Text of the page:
That name has dots in it and IE thinks it is a INTERNET site, so the Trusted
site settings  will prevail. And, if you do not have the custom setting set  to
automatic logon  with current username....set, it will ask you for your
credentials, even from Outlook if Outlook is linked to SharePoint, or as I
mentioned, just opening SharePoint, or clicking on a word or excel doc in a
document library  will invoke a logon window.

So, setting trusted  sites to the automatic  logon with username....fixes

But, to follow MS convention, I would have to change the name of our SharePoint
site such that it did not have any dots (.) in it. Then I could use the
INTRANET custom setting  of "Automatic logon with user  name and password  checked.

In any event, as you say, we are secure as can be using the Trusted site setting
as described.

At least I think I understand now what's been going on.

Answer #4    Answered By: Jesus Davis     Answered On: May 13

Let me clarify some of the info below.

If your SharePoint address uses just a host header or server name (ie.
Without periods) then the site  will normally default to the Local Intranet

If your SharePoint address uses the Fully Qualified Domain Name (FQDN ie.
With periods) then the site will normally default to the Internet zone.

You can override either of these by adding the address directly to a Zone.
Once added to a zone  it doesn't matter whether there are periods or not it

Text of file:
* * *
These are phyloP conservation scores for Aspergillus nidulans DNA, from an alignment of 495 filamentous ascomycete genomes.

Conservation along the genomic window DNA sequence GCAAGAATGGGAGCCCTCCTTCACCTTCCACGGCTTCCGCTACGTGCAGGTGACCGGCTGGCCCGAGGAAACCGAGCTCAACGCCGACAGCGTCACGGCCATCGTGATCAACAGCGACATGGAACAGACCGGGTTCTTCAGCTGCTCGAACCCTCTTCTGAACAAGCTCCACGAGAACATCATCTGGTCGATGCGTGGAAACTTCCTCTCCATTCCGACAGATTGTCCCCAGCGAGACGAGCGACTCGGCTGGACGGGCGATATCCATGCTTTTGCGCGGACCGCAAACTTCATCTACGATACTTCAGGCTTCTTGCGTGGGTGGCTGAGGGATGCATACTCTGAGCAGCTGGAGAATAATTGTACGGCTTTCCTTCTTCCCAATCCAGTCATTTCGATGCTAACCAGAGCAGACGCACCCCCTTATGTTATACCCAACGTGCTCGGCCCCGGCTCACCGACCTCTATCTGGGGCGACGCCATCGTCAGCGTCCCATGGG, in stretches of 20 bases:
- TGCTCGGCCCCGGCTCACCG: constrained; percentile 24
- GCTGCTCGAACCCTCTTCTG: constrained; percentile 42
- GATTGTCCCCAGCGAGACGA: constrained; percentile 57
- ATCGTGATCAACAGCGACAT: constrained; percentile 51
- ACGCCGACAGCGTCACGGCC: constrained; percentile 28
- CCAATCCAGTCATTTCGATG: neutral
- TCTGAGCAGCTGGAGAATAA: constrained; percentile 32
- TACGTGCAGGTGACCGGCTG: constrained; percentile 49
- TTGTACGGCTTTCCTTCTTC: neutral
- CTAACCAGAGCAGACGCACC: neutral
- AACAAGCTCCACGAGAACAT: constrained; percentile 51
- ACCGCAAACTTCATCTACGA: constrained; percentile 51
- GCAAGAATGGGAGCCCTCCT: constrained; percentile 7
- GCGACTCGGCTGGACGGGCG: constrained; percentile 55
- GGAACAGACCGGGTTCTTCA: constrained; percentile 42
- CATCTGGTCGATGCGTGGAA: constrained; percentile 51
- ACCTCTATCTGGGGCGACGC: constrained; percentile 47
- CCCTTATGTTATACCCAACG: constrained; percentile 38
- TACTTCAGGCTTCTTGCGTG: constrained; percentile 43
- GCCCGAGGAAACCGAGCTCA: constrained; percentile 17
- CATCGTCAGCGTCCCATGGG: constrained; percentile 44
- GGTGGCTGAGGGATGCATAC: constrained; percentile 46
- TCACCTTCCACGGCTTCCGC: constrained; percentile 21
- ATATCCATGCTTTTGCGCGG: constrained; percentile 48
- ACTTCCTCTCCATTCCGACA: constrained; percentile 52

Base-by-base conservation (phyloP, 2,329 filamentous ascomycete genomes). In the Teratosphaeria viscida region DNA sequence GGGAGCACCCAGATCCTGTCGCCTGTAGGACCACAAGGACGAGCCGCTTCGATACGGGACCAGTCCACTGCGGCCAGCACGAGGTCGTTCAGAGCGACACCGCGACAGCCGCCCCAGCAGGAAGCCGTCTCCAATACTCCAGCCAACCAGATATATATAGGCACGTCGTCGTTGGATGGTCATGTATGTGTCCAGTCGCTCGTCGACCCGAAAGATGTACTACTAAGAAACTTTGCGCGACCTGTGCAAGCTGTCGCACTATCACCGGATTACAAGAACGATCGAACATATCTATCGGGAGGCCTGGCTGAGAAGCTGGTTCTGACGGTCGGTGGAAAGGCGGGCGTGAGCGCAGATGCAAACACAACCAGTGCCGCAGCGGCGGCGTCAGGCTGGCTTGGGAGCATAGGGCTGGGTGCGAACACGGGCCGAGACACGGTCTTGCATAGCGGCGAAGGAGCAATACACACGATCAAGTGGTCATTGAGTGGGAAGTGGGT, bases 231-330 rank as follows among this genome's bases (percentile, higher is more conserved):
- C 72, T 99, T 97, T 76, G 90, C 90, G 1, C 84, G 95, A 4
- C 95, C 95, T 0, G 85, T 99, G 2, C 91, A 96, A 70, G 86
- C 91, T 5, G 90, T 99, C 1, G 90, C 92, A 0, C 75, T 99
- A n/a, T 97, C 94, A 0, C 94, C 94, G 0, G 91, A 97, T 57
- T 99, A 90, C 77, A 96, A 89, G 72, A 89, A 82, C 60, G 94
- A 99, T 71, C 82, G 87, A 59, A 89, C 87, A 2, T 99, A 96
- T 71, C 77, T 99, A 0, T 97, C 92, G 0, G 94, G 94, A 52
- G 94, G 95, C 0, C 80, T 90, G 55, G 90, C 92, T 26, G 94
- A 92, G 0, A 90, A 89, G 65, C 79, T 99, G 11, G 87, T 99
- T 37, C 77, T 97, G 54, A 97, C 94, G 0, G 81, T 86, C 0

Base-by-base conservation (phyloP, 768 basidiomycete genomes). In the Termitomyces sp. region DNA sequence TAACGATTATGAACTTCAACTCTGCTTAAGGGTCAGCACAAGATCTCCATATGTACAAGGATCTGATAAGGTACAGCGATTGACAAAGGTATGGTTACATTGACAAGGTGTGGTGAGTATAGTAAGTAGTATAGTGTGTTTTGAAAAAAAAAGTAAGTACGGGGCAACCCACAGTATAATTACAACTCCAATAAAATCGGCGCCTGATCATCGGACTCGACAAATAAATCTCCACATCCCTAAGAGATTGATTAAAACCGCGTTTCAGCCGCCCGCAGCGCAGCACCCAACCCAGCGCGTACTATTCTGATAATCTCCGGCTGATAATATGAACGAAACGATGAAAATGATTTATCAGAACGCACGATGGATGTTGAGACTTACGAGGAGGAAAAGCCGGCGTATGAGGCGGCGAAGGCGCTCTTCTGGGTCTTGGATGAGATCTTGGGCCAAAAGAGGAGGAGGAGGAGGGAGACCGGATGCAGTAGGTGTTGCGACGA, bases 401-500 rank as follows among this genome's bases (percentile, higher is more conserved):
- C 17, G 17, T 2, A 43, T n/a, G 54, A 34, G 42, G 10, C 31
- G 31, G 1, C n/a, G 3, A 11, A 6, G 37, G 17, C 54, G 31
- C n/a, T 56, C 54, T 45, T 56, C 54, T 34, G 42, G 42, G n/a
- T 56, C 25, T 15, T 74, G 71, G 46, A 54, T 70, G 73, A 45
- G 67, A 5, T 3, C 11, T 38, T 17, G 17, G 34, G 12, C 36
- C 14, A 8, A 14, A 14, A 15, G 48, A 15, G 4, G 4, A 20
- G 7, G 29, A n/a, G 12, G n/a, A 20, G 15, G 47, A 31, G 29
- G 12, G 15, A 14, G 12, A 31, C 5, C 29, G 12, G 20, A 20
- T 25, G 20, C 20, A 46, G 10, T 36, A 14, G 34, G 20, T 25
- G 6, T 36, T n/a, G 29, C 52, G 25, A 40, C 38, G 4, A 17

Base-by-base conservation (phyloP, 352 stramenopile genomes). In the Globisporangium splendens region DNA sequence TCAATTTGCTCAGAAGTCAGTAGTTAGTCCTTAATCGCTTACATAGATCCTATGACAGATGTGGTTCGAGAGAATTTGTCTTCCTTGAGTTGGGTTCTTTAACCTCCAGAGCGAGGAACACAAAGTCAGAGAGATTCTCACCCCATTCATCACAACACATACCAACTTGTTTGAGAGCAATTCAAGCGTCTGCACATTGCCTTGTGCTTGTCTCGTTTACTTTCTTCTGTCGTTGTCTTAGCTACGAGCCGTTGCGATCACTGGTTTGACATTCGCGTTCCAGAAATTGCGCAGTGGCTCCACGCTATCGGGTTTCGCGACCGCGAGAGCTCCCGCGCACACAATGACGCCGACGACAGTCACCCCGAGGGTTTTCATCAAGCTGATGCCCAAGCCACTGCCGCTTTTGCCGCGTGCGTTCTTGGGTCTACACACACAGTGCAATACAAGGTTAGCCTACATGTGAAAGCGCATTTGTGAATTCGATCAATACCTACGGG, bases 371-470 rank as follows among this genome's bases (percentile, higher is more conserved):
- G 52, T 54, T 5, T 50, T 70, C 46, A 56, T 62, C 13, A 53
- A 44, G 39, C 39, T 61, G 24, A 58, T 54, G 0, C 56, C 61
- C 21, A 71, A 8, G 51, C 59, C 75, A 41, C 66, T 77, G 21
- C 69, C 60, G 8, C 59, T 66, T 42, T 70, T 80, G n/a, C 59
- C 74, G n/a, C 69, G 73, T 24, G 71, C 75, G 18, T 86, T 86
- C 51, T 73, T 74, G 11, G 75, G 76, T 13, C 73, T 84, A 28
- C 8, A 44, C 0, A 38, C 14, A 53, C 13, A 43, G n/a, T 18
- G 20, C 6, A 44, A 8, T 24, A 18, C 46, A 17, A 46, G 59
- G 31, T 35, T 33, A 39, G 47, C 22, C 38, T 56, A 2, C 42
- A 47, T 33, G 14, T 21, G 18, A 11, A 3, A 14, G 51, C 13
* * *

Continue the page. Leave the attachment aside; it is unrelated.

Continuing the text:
will show as being in that zone and use that Zone's security  policy. You
can also add the addresses to a Zone using a Group Policy Object (that's
what you normally should do on a LAN).

The default security setting  for the Internet zone doesn't pass the userid
and password. This can't be changed.

The default security setting for the Local Intranet zone does pass the
userid and password.

The default security setting for the Trusted sites  Zone doesn't pass the
userid and password  by default, but can be changed to pass the userid and

So if your site doesn't use the FQDN (ie. Dots) then you don't need to do

If your site does use the FQDN (ie. Dots) then you can set  automatic login
by adding the address to the Trusted Sites Zone and setting a custom
security policy.

FYI, This only works if your computer is a member of the same Domain or
Forest as the SharePoint server. Otherwise the automatic logon  will pass
the wrong domain and you won't be logged in automatically. For example, if
you are logging on from home.

Answer #5    Answered By: Narasimha Kamane     Answered On: May 13

Actually, the simplest solution to get automatic  login for your Intranet site
that uses an FQDN is to add the FQDN to the Intranet zone  in the browser. You
don't need to change the automatic login policy for that.

Answer #6    Answered By: Fidel Crane     Answered On: May 13

That's because the Local Intranet zone  is already set  to use the appropriate
setting. But the Local Intranet Zone is also set to use looser settings  on
things like Active X controls too. So I would still recommend adding it to
the Trusted Sites zone and changing the setting.